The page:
In Brazil Nepotism Never Dies

In Brazil Nepotism Never Dies

There are an estimated 20,000 "positions of trust" in the Lula
administration and according to
press reports the greedy PT
has grabbed about 80 percent of them. This wasn’t supposed
to happen
since socialists give the impression of being decent,
honest, and against vested interests and corruption.


John Fitzpatrick


Politics is a pretty sleazy affair in most countries, whether they are democracies or dictatorships. The name of the
game is power, and one of the most important instruments in exercising power is patronage. Presidential systems, such as we
have in Brazil, are probably more open to abuses of patronage than parliamentary systems, although I would not bet on it.

President Luiz Inácio Lula da Silva’s administration has come in for a lot of criticism recently, over allegations that
it is reserving too much of the cake for members or supporters of the Workers Party (PT) and its allies. While much of
this criticism is justified, singling out the PT is like saying Stalin was worse than Hitler.

The PT is just doing what every other political party has been doing for decades, and the fact that it has made some
bloopers is just part of the learning curve of a party heading a government for the first time. However, the PT’s attitude in
jumping on the gravy train is disappointing, and rules out any meaningful political reform for a long time.

Should we really blame the PT? In one way, yes, since socialists and social democrats everywhere give the
impression of being decent, honest, compassionate, in favor of the people and against vested interests and corruption. Therefore,
just as we expect democracies like Israel, the U.K. or Spain to behave more decently than Palestinian, Irish or Basque
terrorists, regardless of the provocations, so we expect the PT to be different from the other parties.

However, right wing parties and dictatorships have no monopoly on abusing power and privilege. We saw
numerous examples of this during the eight years in which President Fernando Henrique Cardoso’s social democratic PSDB was
in the driver’s seat.

Lula’s Chief of Staff, José Dirceu, claims the PT has in fact reduced the number of public service appointees
compared with the Cardoso administration. Whether this is true or not—and the details appear on the PT’s site—Dirceu is right to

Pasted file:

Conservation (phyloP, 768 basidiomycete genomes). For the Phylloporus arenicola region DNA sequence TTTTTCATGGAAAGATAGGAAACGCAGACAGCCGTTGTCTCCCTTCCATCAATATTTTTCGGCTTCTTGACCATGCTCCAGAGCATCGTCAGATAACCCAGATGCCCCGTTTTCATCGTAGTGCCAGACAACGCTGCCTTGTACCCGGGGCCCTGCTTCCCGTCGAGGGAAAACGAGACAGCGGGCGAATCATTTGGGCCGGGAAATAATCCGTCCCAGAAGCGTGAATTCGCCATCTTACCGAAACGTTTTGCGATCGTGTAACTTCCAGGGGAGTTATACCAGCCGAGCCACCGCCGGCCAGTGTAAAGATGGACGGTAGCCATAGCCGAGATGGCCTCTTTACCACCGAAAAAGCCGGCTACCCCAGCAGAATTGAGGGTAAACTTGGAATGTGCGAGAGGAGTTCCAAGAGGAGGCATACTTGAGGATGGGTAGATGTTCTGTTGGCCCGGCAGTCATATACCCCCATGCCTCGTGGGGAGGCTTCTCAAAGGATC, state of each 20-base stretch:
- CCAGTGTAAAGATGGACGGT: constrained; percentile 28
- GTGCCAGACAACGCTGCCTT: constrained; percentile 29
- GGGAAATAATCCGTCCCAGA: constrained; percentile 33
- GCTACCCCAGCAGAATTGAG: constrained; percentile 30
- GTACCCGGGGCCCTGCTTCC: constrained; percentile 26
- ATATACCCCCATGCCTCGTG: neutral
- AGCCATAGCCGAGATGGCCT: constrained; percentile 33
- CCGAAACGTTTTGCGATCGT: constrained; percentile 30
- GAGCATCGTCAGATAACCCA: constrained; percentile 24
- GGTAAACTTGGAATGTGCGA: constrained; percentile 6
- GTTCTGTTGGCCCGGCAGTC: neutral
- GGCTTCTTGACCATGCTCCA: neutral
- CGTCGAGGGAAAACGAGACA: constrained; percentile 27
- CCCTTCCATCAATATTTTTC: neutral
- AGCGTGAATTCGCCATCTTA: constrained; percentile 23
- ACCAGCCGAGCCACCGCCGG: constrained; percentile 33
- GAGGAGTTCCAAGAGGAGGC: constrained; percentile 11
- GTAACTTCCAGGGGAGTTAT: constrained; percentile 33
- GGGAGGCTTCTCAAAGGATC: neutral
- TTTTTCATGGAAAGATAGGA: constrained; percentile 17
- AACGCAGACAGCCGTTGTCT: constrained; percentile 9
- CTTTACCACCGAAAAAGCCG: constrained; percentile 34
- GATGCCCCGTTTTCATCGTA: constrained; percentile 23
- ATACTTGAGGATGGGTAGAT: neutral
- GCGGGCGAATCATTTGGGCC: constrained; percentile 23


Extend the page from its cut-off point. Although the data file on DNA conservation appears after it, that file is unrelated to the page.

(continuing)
point a finger at the previous administration, which relied on a range of alliances with unsavory characters.

Let me describe a small personal example of abuse. During the PSDB administration of São Paulo state Governor
Mario Covas, a close friend of mine was offered a position in the press office of a state secretariat. The job required a
scientific/technical background, journalistic experience and linguistic skills, since one of the secretariat’s aims was to attract
foreign investors. She had all these qualifications and worked directly with the state secretary, a non-political person with an
academic background and the technical know-how the job required.

One day, Governor Covas decided to appoint a new state secretary and chose a political crony from the PSDB who
had no experience in that area and could not even speak English. This individual showed little interest in day-to-day
business of the secretariat, and devoted most of his time to politicking in the run-up to last year’s presidential election. He often
failed to turn up for meetings with important visitors, and was so boorish he would address my friend, a professional with 20
years’ experience in Brazil and abroad, as
menina (little girl).

One day my friend was told that she was being summarily sacked, since this secretary wanted to give her position to
someone else as part of a political favor. She was in no position to argue, and was forced to accept the decision. As for the
politician, he did not stay much longer at the secretariat, eventually took a senior position in the election campaign and tried,
unsuccessfully, to get elected to Congress.

This case is not at all untypical, and similar situations happen every time there is a change in political control,
whether at national or town hall level. Parties from all sides grab the positions they can and spread them around among their